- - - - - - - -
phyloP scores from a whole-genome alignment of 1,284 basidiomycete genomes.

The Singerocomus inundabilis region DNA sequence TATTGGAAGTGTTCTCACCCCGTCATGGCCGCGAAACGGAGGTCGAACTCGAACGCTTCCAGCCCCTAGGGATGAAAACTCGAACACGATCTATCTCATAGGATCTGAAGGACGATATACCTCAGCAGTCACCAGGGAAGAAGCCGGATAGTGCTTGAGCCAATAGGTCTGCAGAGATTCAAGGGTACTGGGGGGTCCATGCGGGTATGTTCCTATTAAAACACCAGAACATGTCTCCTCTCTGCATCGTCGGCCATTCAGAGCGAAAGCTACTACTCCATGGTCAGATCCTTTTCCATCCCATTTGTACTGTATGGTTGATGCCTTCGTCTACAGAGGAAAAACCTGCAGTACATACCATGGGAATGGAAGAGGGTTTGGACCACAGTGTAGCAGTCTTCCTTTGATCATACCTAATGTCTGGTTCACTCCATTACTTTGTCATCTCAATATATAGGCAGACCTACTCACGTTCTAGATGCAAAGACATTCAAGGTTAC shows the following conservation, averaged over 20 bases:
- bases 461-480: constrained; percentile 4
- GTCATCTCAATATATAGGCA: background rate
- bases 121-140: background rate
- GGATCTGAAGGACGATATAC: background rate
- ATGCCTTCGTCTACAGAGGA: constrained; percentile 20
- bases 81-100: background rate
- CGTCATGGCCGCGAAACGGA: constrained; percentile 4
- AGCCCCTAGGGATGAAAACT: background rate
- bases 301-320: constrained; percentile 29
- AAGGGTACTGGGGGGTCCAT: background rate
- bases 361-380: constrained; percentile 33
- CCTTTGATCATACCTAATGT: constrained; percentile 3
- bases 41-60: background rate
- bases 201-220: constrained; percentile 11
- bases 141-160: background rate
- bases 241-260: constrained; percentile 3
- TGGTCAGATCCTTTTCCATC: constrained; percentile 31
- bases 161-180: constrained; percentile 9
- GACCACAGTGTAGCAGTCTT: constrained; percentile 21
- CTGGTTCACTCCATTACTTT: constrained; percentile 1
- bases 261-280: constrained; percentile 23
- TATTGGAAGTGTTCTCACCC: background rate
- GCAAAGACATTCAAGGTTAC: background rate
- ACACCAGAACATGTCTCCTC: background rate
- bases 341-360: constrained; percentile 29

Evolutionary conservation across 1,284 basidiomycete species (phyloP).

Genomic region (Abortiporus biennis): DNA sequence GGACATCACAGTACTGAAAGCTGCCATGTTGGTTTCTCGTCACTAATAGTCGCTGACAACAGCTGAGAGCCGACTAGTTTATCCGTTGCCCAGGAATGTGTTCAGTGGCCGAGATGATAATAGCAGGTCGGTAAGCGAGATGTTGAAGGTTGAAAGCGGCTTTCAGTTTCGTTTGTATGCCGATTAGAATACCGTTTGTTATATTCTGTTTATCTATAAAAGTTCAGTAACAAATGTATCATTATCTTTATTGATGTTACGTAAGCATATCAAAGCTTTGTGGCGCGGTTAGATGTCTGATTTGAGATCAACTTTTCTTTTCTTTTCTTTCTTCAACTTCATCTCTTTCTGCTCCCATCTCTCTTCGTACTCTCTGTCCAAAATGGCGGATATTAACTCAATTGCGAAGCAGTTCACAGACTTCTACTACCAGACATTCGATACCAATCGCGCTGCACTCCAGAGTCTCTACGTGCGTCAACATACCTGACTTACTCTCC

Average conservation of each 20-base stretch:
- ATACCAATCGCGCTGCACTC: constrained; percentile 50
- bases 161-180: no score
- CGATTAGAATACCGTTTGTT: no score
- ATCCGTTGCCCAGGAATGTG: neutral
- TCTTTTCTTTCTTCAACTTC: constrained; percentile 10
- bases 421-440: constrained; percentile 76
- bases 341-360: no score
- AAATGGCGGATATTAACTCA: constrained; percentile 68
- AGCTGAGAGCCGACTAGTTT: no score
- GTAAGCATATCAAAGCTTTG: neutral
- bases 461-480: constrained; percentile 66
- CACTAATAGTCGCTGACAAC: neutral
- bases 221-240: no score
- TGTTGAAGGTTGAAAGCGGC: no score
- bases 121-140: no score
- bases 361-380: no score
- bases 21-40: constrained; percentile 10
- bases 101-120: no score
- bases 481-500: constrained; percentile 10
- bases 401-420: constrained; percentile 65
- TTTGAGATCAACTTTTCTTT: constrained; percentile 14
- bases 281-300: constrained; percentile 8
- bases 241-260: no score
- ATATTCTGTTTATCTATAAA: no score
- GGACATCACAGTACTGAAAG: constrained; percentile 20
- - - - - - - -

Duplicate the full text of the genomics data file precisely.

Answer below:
phyloP scores from a whole-genome alignment of 1,284 basidiomycete genomes.

The Singerocomus inundabilis region DNA sequence TATTGGAAGTGTTCTCACCCCGTCATGGCCGCGAAACGGAGGTCGAACTCGAACGCTTCCAGCCCCTAGGGATGAAAACTCGAACACGATCTATCTCATAGGATCTGAAGGACGATATACCTCAGCAGTCACCAGGGAAGAAGCCGGATAGTGCTTGAGCCAATAGGTCTGCAGAGATTCAAGGGTACTGGGGGGTCCATGCGGGTATGTTCCTATTAAAACACCAGAACATGTCTCCTCTCTGCATCGTCGGCCATTCAGAGCGAAAGCTACTACTCCATGGTCAGATCCTTTTCCATCCCATTTGTACTGTATGGTTGATGCCTTCGTCTACAGAGGAAAAACCTGCAGTACATACCATGGGAATGGAAGAGGGTTTGGACCACAGTGTAGCAGTCTTCCTTTGATCATACCTAATGTCTGGTTCACTCCATTACTTTGTCATCTCAATATATAGGCAGACCTACTCACGTTCTAGATGCAAAGACATTCAAGGTTAC shows the following conservation, averaged over 20 bases:
- bases 461-480: constrained; percentile 4
- GTCATCTCAATATATAGGCA: background rate
- bases 121-140: background rate
- GGATCTGAAGGACGATATAC: background rate
- ATGCCTTCGTCTACAGAGGA: constrained; percentile 20
- bases 81-100: background rate
- CGTCATGGCCGCGAAACGGA: constrained; percentile 4
- AGCCCCTAGGGATGAAAACT: background rate
- bases 301-320: constrained; percentile 29
- AAGGGTACTGGGGGGTCCAT: background rate
- bases 361-380: constrained; percentile 33
- CCTTTGATCATACCTAATGT: constrained; percentile 3
- bases 41-60: background rate
- bases 201-220: constrained; percentile 11
- bases 141-160: background rate
- bases 241-260: constrained; percentile 3
- TGGTCAGATCCTTTTCCATC: constrained; percentile 31
- bases 161-180: constrained; percentile 9
- GACCACAGTGTAGCAGTCTT: constrained; percentile 21
- CTGGTTCACTCCATTACTTT: constrained; percentile 1
- bases 261-280: constrained; percentile 23
- TATTGGAAGTGTTCTCACCC: background rate
- GCAAAGACATTCAAGGTTAC: background rate
- ACACCAGAACATGTCTCCTC: background rate
- bases 341-360: constrained; percentile 29

Evolutionary conservation across 1,284 basidiomycete species (phyloP).

Genomic region (Abortiporus biennis): DNA sequence GGACATCACAGTACTGAAAGCTGCCATGTTGGTTTCTCGTCACTAATAGTCGCTGACAACAGCTGAGAGCCGACTAGTTTATCCGTTGCCCAGGAATGTGTTCAGTGGCCGAGATGATAATAGCAGGTCGGTAAGCGAGATGTTGAAGGTTGAAAGCGGCTTTCAGTTTCGTTTGTATGCCGATTAGAATACCGTTTGTTATATTCTGTTTATCTATAAAAGTTCAGTAACAAATGTATCATTATCTTTATTGATGTTACGTAAGCATATCAAAGCTTTGTGGCGCGGTTAGATGTCTGATTTGAGATCAACTTTTCTTTTCTTTTCTTTCTTCAACTTCATCTCTTTCTGCTCCCATCTCTCTTCGTACTCTCTGTCCAAAATGGCGGATATTAACTCAATTGCGAAGCAGTTCACAGACTTCTACTACCAGACATTCGATACCAATCGCGCTGCACTCCAGAGTCTCTACGTGCGTCAACATACCTGACTTACTCTCC

Average conservation of each 20-base stretch:
- ATACCAATCGCGCTGCACTC: constrained; percentile 50
- bases 161-180: no score
- CGATTAGAATACCGTTTGTT: no score
- ATCCGTTGCCCAGGAATGTG: neutral
- TCTTTTCTTTCTTCAACTTC: constrained; percentile 10
- bases 421-440: constrained; percentile 76
- bases 341-360: no score
- AAATGGCGGATATTAACTCA: constrained; percentile 68
- AGCTGAGAGCCGACTAGTTT: no score
- GTAAGCATATCAAAGCTTTG: neutral
- bases 461-480: constrained; percentile 66
- CACTAATAGTCGCTGACAAC: neutral
- bases 221-240: no score
- TGTTGAAGGTTGAAAGCGGC: no score
- bases 121-140: no score
- bases 361-380: no score
- bases 21-40: constrained; percentile 10
- bases 101-120: no score
- bases 481-500: constrained; percentile 10
- bases 401-420: constrained; percentile 65
- TTTGAGATCAACTTTTCTTT: constrained; percentile 14
- bases 281-300: constrained; percentile 8
- bases 241-260: no score
- ATATTCTGTTTATCTATAAA: no score
- GGACATCACAGTACTGAAAG: constrained; percentile 20